In England, the 4th Armored Division went through its final preparations for combat. The training area at the Salisbury Plains was used as often as possible. Company C, 46th AMB supported CCB there on February 25th, 1944, and Reserve Command on March 29th, 1944.
On April 13th, 1944 the entire 46th AMB was active during a three-day field problem. C/46 supported CCA during the first phase of this exercise. During the second phase, C/46 was returned to Division Trains.
The 46th AMB was given a training area between Lacock, Wells and Gillingham. Here the collecting platoons of the battalion could train reconnaissance in unknown territory. This skill was needed to be able to bring the wounded from the battalion aid stations back to the clearing stations of the medical companies.
In early June 1944, Joseph Korzeniowksi was on TD (temporary duty) with the 66th Armored Field Artillery Battalion as an ambulance driver. The 66th AFAB was on final training at the Imber / Tilshead Dows Range (part of the Salisbury Plains training area).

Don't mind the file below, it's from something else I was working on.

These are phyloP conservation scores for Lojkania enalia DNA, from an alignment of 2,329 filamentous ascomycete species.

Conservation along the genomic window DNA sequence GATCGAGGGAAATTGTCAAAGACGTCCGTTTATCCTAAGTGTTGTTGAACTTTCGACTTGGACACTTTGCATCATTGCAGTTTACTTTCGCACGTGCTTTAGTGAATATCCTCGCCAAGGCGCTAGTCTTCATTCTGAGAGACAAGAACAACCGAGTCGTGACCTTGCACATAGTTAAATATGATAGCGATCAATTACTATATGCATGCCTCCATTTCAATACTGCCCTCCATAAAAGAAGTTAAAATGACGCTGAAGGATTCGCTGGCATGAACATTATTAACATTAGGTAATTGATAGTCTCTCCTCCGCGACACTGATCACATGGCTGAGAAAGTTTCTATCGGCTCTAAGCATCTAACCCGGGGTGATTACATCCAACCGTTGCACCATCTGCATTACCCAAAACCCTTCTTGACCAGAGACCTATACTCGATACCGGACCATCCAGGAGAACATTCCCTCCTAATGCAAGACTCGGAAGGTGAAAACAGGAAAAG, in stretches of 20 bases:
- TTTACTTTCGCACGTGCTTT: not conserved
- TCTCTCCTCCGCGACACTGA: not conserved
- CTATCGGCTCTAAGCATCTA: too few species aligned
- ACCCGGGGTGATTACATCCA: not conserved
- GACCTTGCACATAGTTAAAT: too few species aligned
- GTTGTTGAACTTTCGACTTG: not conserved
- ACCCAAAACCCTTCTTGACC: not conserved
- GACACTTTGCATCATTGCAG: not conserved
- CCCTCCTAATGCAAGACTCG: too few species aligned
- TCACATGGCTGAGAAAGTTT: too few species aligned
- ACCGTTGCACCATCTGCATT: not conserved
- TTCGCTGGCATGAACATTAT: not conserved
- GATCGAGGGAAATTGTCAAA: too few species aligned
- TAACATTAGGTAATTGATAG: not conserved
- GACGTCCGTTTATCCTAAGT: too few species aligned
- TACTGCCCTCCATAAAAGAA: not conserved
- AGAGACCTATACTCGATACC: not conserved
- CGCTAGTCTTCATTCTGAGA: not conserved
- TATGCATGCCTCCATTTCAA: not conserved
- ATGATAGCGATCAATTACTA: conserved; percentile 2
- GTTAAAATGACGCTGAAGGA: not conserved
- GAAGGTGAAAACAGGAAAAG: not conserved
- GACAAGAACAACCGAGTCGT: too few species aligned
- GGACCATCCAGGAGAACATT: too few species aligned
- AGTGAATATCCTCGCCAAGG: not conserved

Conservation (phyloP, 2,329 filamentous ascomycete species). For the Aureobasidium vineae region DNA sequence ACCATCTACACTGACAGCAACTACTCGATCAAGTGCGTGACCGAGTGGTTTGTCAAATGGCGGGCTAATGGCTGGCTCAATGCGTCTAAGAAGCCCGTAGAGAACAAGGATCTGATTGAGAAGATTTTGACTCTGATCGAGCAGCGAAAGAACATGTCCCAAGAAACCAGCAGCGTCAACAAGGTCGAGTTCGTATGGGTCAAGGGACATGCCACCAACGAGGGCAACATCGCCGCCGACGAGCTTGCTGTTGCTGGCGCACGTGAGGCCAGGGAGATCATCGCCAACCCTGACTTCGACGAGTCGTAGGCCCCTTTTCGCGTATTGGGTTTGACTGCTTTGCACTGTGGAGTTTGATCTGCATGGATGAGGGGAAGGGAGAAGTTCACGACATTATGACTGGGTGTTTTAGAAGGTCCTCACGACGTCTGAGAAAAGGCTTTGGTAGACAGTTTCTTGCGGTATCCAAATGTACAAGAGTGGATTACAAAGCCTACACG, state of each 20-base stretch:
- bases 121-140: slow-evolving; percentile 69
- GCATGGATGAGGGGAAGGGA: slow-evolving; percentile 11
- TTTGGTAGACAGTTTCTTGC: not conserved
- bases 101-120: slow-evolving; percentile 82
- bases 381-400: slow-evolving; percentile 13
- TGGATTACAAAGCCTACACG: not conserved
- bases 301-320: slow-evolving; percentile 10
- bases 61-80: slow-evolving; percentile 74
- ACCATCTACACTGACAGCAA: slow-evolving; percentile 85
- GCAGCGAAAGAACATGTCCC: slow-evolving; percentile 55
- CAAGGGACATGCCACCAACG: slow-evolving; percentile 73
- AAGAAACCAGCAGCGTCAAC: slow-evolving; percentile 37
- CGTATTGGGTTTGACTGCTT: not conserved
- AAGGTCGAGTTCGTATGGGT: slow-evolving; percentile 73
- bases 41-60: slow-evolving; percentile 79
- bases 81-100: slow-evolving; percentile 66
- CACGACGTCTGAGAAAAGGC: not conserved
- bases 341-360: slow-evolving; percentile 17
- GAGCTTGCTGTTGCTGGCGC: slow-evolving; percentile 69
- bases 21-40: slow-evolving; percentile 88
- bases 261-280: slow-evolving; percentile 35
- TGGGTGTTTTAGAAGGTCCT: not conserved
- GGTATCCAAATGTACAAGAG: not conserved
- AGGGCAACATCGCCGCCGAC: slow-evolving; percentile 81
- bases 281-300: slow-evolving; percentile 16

The 46th AMB was alerted for movement to France in early July 1944. Company C left for the Marshalling Area on July 10th 1944 and left this area for embarkation on July 13th, 1944.
Joseph Korzeniowski, with his company, arrived at Utah Beach on July 14th, 1944. The company disembarked during the night. After a brief stay on the west coast of the Cotentin Peninsula, the company moved to the area near Cantepie, France. Here, it set up its Clearing Station for the first time:
C/46 Clearing Station
During the breakout and the race across France Company C, for a short period, was the supporting medical company for CCB. But for most of the time that the 4th Armored Division was in combat, C/46 was the Reserve Medical Company attached to Division Trains. It provided second echelon medical services to the men of Reserve Command and Division Trains. It also acted as a relay point for ambulances coming from A/46 and B/46 and took over many of their casualties who could remain with the division for treatment. The third role that C/46 played during the operations in the ETO was of Auxiliary Treatment Center. Here most of the division’s combat exhaustion patients were treated to prepare them to return to duty.
The final role of the Reserve Medical Company was to provide the frontline medical detachments and medical companies with emergency replacements and support.